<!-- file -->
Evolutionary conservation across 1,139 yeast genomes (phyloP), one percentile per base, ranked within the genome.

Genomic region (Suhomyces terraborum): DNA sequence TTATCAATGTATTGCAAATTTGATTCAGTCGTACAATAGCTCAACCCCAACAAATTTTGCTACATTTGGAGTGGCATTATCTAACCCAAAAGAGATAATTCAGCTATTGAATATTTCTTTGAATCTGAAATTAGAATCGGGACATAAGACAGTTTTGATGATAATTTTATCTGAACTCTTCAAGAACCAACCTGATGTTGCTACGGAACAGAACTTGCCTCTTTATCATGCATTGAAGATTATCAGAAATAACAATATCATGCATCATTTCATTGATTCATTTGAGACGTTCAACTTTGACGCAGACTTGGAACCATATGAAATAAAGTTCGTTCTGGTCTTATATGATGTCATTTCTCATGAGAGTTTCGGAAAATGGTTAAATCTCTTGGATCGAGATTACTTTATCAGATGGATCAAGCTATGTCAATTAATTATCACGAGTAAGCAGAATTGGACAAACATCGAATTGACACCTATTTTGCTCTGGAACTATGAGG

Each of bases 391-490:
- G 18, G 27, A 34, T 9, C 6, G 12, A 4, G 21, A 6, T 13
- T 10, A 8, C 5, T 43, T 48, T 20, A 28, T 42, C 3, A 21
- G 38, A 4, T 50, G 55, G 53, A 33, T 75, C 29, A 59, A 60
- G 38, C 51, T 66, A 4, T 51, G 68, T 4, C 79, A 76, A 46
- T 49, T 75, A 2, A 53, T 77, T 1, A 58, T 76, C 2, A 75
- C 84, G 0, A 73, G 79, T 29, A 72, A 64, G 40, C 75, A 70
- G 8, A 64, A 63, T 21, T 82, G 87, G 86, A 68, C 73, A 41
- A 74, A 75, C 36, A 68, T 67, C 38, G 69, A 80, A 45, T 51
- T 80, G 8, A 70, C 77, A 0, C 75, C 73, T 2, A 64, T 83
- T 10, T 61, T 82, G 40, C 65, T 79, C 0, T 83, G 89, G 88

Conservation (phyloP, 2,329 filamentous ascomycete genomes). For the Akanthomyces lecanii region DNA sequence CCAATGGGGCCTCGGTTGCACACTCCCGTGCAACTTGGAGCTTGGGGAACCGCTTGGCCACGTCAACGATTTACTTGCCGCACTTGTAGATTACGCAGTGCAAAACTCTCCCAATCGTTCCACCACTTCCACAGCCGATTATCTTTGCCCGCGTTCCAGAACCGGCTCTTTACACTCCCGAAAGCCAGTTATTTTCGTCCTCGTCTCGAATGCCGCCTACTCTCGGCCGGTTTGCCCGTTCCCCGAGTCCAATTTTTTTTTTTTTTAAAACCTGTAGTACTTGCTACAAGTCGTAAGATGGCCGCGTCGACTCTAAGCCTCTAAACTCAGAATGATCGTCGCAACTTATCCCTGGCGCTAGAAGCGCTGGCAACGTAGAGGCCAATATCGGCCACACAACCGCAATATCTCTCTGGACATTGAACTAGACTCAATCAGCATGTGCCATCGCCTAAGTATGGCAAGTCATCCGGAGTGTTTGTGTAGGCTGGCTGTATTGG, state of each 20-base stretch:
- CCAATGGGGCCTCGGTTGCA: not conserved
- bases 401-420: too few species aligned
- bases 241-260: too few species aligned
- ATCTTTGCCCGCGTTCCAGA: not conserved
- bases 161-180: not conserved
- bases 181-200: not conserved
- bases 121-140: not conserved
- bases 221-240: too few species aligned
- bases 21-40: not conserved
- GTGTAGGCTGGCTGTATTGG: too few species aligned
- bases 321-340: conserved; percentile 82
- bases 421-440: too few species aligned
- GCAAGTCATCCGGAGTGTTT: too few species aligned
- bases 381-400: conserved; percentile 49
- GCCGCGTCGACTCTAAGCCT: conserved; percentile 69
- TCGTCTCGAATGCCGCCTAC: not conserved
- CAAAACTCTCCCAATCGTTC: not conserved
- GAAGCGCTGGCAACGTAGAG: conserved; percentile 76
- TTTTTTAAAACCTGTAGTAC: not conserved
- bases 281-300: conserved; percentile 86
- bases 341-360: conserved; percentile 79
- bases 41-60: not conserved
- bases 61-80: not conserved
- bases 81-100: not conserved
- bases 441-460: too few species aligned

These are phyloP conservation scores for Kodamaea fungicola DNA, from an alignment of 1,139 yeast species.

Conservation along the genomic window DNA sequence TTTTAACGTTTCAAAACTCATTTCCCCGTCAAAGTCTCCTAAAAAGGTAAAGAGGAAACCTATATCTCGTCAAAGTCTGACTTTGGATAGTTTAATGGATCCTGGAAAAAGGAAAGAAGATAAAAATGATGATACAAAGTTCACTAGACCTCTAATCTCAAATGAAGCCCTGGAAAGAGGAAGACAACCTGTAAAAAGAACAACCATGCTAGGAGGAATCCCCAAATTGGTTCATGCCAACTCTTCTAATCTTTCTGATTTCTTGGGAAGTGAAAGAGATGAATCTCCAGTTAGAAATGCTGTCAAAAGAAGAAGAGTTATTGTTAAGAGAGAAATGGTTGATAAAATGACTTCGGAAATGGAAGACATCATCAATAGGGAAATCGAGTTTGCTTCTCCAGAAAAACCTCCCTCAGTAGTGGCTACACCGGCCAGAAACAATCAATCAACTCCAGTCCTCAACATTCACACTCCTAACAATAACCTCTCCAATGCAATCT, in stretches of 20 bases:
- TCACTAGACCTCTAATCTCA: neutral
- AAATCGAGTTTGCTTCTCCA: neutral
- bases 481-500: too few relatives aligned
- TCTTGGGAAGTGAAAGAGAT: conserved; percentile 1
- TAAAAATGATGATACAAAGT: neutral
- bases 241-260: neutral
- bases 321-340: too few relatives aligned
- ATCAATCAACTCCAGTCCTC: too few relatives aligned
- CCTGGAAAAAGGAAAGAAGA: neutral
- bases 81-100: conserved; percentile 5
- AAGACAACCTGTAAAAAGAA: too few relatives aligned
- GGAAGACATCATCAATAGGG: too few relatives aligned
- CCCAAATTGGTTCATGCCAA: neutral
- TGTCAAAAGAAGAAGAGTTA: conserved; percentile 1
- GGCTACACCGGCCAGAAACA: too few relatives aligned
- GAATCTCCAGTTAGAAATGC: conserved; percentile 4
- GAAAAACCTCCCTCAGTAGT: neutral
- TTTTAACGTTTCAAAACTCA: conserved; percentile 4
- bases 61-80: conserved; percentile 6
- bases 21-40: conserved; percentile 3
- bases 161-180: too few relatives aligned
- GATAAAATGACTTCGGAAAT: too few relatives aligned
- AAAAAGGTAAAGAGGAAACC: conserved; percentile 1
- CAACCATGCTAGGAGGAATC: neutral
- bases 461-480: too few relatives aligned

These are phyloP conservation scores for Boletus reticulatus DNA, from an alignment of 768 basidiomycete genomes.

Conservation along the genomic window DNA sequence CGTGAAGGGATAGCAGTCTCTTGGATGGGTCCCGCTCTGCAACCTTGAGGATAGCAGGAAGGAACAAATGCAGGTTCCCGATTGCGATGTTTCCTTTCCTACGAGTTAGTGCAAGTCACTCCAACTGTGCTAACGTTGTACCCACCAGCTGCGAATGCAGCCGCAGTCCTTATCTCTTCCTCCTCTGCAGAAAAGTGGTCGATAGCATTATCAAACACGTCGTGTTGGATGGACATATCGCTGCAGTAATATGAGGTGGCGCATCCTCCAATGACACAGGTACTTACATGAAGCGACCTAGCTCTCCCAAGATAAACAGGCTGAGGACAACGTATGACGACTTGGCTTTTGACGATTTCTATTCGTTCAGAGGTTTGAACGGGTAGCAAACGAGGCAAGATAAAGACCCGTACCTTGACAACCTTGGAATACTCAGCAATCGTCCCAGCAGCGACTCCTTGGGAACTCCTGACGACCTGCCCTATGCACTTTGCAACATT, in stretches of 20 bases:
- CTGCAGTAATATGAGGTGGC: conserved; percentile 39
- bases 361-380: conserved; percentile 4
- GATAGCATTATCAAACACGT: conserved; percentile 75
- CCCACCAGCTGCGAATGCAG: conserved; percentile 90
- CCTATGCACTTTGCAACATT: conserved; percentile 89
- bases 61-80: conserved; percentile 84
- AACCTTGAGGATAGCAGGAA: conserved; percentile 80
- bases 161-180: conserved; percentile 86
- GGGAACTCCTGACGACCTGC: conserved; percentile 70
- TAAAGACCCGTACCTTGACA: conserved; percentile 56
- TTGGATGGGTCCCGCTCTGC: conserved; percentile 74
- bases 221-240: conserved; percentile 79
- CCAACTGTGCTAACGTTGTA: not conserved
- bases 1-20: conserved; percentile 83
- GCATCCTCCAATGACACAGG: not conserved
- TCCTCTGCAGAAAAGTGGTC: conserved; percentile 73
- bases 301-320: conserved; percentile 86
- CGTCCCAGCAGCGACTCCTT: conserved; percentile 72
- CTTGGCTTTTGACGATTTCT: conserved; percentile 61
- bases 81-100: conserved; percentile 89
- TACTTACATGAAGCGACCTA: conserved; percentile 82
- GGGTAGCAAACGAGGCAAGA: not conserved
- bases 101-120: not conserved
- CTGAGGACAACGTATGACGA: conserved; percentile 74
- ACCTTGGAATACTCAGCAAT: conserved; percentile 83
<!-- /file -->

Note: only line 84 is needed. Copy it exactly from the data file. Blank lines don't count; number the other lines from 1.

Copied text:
- TCCTCTGCAGAAAAGTGGTC: conserved; percentile 73